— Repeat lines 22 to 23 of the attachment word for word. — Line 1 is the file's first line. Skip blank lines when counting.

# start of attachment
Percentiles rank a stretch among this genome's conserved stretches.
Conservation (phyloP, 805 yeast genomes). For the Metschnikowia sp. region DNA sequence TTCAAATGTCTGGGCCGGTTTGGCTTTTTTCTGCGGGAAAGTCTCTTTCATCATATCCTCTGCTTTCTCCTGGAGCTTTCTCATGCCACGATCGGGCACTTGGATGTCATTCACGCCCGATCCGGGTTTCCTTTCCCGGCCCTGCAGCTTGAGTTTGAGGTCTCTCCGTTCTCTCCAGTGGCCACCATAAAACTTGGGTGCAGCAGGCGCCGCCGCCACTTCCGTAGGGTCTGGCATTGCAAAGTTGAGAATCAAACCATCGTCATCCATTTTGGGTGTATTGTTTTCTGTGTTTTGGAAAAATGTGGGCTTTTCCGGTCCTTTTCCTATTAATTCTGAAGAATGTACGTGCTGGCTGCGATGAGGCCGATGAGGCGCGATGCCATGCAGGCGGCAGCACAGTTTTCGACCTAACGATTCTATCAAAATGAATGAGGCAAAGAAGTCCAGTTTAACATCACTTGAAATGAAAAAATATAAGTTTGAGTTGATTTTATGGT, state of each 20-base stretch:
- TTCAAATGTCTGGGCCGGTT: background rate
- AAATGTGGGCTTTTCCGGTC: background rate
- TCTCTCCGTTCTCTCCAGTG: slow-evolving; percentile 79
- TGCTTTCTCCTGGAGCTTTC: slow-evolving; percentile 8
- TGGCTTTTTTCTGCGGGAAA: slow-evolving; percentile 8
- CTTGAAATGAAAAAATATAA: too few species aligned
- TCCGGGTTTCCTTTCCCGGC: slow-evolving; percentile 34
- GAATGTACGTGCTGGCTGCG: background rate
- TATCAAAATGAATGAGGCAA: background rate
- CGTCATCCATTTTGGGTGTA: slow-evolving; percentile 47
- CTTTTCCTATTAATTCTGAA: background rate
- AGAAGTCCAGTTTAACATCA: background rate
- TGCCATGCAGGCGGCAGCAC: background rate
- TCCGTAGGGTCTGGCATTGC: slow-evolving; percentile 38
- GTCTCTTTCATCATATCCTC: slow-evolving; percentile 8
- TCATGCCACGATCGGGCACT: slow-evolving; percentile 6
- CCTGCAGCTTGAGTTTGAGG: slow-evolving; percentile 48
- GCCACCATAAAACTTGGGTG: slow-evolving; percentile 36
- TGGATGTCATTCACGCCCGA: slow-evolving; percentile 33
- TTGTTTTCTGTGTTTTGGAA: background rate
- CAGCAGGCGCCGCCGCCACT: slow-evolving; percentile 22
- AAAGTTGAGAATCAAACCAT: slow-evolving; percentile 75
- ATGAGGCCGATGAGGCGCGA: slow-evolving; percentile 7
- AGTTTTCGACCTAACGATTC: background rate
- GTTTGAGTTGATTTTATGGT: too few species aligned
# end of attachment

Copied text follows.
- TTGTTTTCTGTGTTTTGGAA: background rate
- CAGCAGGCGCCGCCGCCACT: slow-evolving; percentile 22